White Mass homilist warns of ‘great threat to religious liberty’

Bishop Robert W. Finn celebrated the White Mass for health care professionals with Kansas City, Kan., Archbishop Joseph F. Naumann on the World Day of the Sick and Feast of Our Lady of Lourdes Feb. 11 at the Cathedral of the Immaculate Conception. (Kevin Kelly/Key photo)

By Kevin Kelly
Catholic Key Associate Editor

KANSAS CITY — A Kansas City, Kan., priest warned Catholic health care professionals of a “great threat to religious liberty” in proposed federal requirements that will require insurance companies to provide artificial birth control free of cost to all women.

“This threat is real,” said Father Steven Beseau, homilist at the annual White Mass Feb. 11 at the Diocese of Kansas City-St. Joseph’s Cathedral of the Immaculate Conception.

The Mass was elebrated by Kansas City-St. Joseph Bishop Robert W. Finn, and concelebrated by Kansas City, Kan., Archbishop Joseph F. Naumann, as well as Father Ernie Davis and Father Beseau, Missouri and Kansas chaplains of the Catholic Medical Association that organized the celebration with the assistance of the Knights of Malta.

The proposed rules of the federal Department of Health and Human Services at first did not exempt church-affiliated employers from requirements to provide prescription artificial contraception coverage through their employee health insurance plans, even though the Catholic church teaches strongly against artificial birth control.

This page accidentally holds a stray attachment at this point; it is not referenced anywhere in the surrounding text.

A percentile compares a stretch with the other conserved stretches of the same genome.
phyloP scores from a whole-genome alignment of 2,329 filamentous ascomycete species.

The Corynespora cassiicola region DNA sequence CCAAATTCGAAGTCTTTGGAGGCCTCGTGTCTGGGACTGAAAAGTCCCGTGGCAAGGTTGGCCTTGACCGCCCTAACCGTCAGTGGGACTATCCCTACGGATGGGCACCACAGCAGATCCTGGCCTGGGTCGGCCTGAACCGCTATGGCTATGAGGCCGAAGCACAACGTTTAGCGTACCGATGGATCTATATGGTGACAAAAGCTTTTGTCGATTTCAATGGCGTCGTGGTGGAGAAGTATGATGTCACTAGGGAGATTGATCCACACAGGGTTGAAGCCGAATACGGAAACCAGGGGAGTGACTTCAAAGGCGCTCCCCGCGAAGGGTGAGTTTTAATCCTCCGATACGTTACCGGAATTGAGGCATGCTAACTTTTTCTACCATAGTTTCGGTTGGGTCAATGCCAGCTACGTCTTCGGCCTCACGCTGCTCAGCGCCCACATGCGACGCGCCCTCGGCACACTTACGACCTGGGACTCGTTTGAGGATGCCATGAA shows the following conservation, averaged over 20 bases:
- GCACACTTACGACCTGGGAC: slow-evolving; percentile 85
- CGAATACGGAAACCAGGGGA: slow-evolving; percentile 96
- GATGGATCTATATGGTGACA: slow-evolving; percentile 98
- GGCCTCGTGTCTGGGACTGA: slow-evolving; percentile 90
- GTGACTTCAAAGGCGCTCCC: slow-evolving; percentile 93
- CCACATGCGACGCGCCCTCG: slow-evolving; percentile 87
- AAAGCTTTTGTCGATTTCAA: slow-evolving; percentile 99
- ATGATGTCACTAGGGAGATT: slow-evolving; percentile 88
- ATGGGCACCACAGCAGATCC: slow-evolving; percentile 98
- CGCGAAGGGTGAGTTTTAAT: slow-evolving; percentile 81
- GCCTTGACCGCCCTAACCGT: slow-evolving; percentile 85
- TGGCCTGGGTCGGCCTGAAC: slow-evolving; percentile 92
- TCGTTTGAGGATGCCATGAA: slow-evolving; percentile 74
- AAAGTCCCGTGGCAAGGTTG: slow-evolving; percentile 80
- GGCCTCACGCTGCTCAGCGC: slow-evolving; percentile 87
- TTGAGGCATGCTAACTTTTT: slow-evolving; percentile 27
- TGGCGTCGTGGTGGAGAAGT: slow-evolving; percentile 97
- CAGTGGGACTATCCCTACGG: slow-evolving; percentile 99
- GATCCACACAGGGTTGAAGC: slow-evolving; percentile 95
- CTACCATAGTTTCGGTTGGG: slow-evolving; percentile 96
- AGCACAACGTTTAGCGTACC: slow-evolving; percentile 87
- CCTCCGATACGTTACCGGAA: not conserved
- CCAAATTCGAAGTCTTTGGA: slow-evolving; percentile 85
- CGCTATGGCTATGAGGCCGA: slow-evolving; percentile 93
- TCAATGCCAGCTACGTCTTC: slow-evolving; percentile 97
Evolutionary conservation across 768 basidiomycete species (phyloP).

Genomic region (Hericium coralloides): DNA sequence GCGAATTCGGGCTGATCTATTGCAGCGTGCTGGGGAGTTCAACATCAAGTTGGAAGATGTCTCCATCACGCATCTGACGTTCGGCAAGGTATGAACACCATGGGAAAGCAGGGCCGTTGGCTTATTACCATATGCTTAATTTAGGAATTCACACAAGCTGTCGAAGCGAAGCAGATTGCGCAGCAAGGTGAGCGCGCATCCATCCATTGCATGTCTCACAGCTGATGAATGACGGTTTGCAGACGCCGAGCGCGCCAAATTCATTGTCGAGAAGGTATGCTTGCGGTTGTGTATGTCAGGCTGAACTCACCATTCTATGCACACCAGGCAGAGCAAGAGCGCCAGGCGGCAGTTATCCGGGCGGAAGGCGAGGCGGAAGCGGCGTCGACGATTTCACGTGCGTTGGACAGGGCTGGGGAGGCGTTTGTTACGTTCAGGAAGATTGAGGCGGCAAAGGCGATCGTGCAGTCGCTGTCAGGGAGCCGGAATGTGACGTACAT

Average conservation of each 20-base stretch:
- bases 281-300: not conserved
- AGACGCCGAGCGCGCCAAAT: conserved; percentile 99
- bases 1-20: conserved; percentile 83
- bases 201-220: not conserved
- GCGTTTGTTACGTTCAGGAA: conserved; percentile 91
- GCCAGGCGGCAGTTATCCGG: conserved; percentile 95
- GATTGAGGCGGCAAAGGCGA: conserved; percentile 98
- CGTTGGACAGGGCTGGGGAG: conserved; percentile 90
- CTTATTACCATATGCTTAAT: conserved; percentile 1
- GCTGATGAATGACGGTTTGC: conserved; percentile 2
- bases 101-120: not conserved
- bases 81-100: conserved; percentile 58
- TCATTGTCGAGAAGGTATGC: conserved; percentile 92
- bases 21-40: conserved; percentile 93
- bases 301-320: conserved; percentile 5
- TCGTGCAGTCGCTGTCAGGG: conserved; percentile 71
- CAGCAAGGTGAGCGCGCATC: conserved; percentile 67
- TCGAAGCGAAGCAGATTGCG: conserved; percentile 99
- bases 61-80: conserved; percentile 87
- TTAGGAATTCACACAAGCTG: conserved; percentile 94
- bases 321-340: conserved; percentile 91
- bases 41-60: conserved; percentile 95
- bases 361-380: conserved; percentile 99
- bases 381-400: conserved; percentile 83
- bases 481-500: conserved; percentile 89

On Feb. 10, President Barack Obama announced that Catholic Church universities, hospitals and social service agencies would not be required to provide such coverage, but that women employees of those agencies would be able to get it without cost, with the costs borne by their insurance carriers.

Father Beseau called the proposed rules “an unprecedented incursion into freedom of conscience in this country.”

“The actions taken by the current administration should create in us the righteous anger that comes when grave injustice is set before us,” Father Beseau told the doctors, nurses and other health care professionals at the Mass.

“It should lead us to prayer and fasting so that justice will prevail,” he said. “It should lead us to action, especially the laity who are called to work in the public square.”

Father Beseau said requiring the church to cover artificial birth control against its teachings “is not simply a Catholic or even religious issue.”

“Our vigorous defense is not just for those who have religious exemptions to these mandates. It is also for those who have moral objections to them, regardless of their religious belief,” he said.

“Our vigorous defense is not just for Catholic institutions, but also for a correct understanding of the human person and respect for all life,” Father Beseau said.

“A woman’s fertility is not a sickness,” he said. “An unborn child cannot be equated with a cancer or disease. These seem to be the ideas that form the reasoning behind the government’s decision regarding this aspect of the mandate.”